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Covid-19 guest info

Dear guests,

Your health is our top priority. We are taking all appropriate measures to protect our visitors and staff. Our staff is trained and certified according to the new operating rules. We are equipped with all the means to disinfect the rooms after checking out our guests and are closely monitoring all the new rules.

We take the following measures to protect our visitors and staff:

Guest information:

We are waiting to welcome you and we believe that you will spend an unforgettable vacation with us. If you need more information, please do not hesitate to contact us.

Greece, Ionian Islands


14 Suites

The distinctive old town of Corfu, featuring a well-preserved historical center, constitutes the perfect place for exploring the local history and the great architecture of Corfu all year round. Every visitor could experience the Corfu town lifestyle, wandering among the famous narrow streets, the so-called kadounia in the area called “Campiello” or the small souvenir shops and markets in the several squares. Can also enjoy relaxation and savour the Greek tastes at local restaurants and coffee shops or experience the Corfiot nightlife.


  • UNESCO World Heritage Site
  • Brimming with history
  • Venetian, French, and British architectural & cultural influences
  • Many restaurants & bars

About Corfu

The town of Corfu, or Kerkyra, is the capital of the island and one of the most interesting towns in Greece, due in great part to the strong influence from its association with the Republic of Venice for over four centuries so that it strongly resembles in character an Italian town. Corfu was never occupied by the Ottomans, something that is evident in comparison with the rest of Greece. However, the old town of Corfu has also been influenced, apart from its ancient Hellenic and Roman heritage evident in the many archaeological sites and the Archaeological Museum, by the periods of French and British rule, recognizable in many important buildings of the late centuries.

The old town of Corfu, enclosed within the line of fortifications linking the two dominant Venetian fortresses, the Old and the New, densely built with narrow streets and tall houses, constitutes nowadays a protected UNESCO heritage site; its oldest quarter, the hill of Campielo, is a particular joy to wander around. Although the Italian bombardments in 1940 and mostly the German bombardment of September 1943 caused very heavy damages to the town – including the destruction of the sumptuous, 19th century Italian style Opera house – enough has survived to constitute a pleasing, homogenous ensemble of traditional architecture: narrow streets (called “kandounia”), many of them with arcades, and small-size squares. The population of Corfu town is about 40,000, not counting the student population of the Ionian University which, together with the steadily increasing number of visiting multinational tourists, makes Corfu one of the most cosmopolitan towns in Greece.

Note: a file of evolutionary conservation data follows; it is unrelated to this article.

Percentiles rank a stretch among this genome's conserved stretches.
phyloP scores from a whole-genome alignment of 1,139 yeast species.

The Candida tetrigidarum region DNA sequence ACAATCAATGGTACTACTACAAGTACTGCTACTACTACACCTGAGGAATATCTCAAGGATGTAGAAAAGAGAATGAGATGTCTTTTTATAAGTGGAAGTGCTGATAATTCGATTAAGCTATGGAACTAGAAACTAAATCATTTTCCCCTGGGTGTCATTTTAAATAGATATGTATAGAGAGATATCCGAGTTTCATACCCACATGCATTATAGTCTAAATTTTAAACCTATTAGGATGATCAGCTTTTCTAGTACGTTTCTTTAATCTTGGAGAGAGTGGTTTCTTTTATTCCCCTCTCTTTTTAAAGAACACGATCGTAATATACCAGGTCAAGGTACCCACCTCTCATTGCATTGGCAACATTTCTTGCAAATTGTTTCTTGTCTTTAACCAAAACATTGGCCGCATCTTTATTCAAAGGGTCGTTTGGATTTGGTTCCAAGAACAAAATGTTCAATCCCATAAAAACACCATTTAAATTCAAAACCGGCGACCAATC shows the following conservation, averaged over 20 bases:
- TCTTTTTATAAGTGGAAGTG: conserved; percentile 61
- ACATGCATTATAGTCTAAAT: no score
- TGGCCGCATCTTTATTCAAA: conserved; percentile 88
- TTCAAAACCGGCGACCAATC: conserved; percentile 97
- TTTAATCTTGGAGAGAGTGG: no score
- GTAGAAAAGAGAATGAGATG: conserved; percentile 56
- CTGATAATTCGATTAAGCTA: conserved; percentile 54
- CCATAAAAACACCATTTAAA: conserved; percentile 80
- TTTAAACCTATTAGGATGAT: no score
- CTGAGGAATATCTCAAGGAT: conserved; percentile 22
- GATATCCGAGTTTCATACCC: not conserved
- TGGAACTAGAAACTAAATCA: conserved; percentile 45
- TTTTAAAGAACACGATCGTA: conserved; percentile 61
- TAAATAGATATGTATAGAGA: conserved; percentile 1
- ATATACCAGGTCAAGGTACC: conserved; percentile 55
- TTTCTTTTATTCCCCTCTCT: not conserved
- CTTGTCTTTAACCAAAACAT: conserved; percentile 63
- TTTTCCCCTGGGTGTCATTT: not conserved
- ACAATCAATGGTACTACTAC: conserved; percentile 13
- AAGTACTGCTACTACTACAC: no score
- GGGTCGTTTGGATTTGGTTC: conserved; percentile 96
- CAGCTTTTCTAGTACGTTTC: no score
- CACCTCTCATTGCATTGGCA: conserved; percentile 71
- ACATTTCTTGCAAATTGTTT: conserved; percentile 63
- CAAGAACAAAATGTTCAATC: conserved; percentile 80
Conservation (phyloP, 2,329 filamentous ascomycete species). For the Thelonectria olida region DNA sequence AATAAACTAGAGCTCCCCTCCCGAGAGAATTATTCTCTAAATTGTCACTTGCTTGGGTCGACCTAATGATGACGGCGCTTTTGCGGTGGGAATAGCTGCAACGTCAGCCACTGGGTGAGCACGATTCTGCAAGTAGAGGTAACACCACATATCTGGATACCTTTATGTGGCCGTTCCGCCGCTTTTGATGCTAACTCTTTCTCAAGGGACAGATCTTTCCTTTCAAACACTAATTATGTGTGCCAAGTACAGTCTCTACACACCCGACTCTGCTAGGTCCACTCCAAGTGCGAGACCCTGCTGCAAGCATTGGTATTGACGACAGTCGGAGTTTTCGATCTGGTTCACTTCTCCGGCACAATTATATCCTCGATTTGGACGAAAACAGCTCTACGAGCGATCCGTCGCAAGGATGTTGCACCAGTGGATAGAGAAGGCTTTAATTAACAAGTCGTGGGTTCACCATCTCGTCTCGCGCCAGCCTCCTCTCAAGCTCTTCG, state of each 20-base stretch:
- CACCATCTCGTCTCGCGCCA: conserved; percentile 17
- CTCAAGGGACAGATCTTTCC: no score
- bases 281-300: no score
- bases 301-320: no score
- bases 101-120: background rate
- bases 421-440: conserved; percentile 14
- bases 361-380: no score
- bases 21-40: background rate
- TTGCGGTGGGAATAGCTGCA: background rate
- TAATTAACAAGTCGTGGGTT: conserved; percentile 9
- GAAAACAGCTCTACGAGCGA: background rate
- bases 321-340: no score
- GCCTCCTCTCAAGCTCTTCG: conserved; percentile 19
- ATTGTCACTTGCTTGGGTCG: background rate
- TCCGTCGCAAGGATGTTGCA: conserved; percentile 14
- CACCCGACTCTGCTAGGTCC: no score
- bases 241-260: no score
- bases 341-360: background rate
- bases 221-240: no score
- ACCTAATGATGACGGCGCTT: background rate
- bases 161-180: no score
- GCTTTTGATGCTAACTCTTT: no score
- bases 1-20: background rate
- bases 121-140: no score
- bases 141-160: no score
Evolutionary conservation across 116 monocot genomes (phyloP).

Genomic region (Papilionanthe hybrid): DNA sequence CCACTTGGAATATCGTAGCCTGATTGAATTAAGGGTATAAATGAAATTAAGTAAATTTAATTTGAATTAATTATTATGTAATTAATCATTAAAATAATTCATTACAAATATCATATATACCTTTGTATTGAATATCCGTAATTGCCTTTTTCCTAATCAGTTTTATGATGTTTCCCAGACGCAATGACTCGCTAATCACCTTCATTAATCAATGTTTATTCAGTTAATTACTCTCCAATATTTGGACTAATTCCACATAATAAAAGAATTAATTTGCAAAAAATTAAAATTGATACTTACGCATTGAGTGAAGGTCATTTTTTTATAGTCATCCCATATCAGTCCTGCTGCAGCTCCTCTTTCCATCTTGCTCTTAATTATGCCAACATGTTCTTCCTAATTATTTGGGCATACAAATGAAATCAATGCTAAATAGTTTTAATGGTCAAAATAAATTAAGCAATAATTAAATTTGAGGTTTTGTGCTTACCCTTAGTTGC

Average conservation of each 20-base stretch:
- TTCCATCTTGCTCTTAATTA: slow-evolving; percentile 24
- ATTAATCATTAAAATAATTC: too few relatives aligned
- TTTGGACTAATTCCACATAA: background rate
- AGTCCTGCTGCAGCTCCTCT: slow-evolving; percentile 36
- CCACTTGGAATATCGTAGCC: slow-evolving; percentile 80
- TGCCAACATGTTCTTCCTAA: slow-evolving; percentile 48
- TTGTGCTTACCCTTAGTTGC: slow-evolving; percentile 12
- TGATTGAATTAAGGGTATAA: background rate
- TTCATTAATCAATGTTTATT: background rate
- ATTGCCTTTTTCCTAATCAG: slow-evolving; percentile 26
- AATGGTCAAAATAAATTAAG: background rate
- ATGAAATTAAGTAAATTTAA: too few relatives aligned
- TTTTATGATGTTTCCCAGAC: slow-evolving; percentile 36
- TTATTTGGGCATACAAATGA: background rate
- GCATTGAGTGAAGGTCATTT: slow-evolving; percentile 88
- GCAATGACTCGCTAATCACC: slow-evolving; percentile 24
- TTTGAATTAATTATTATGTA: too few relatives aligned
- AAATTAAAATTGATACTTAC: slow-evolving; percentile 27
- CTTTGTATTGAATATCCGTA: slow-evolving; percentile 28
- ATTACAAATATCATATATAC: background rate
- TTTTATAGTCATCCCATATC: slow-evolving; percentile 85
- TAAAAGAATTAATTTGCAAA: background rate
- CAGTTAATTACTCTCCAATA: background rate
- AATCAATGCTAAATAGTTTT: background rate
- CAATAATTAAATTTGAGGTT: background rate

On the west side of the “Spianada” (Esplanade), the Napoleonic era French influence is evident in the impressive “Liston” tree lined pedestrian walk, an elegant arcaded ine of buildings modeled on the Parisian Rue de Rivoli. Under their arches are located some of the more popular cafes of the town. Their open-air tables are facing the Spianada’s lawns and playground, which host in the summer cricket matches. The game of cricket was introduced by the British. Locally brewed Ginger beer is another British contribution you can still enjoy anywhere in Corfu.

Although originally fortified by the Byzantines during the 6th century to protect the original small town of the time, the Old Fortress’ fortifications were completed by the Angevins to encircle the promontory, then modified by the Venetians and completed by the British. Before their departure and handing over of the Ionian Islands to Greece in 1864, the British demolished part of the fortifications along the western front and outside the old town.

Bounding the Spianada on the north is the Palace of Saint Michael and Saint George, built in Georgian style between 1819 and 1824 by the first British Commissioner, Sir Thomas Maitland, using Maltese stone and masons, to be the official residence of the Lord High Commissioner and the seat of the Ionian Senate. Today it houses the Corfu Museum of Asian Art, containing more than 11,000 Asian artifacts, collected and donated to the Greek State by the Greek diplomat Grigorios Manos. Many important pieces from China, Japan and other Asian countries have been added since. After the extensive 2nd World War damages, the whole building and especially the Throne Room, Ball Room and Banquet Hall were successfully restored in the 1950ies, the latter funded by a special Trust, and are since subject to careful maintenance.

History Of Corfu

The long-standing history of Corfu is characterized by the fact that many different cultures and nations, from the antiquity to the 19th century, sought to conquer the island, because of its important strategic position. Their influence can still be observed nowadays in many aspects of Corfu (Kerkyra in Greek): the architecture of historical monuments and buildings, the Corfiots’ tendency to the Arts, their respect of tradition, their friendly, welcoming disposition and the local cuisine.

Corfu in the Greek Mythology – Homer’s “Odyssey”
Hellenic & Roman times
1081-1084 The Medieval Era - Normans
1084-1204 Byzantine Empire
1204-1214 The Republic of Venice
1214-1267 The Despotate of Epirus
1267-1386 The Angevins of Naples
1386-1797 The Republic of Venice
1797-1799 The Republican French
1799-1807 The Russian Occupation
The Septinsular Republic
1807-1814 The Imperial French
1814-1864 The British Protectorate
1865 The Unification of Corfu with Greece
Modern days Corfu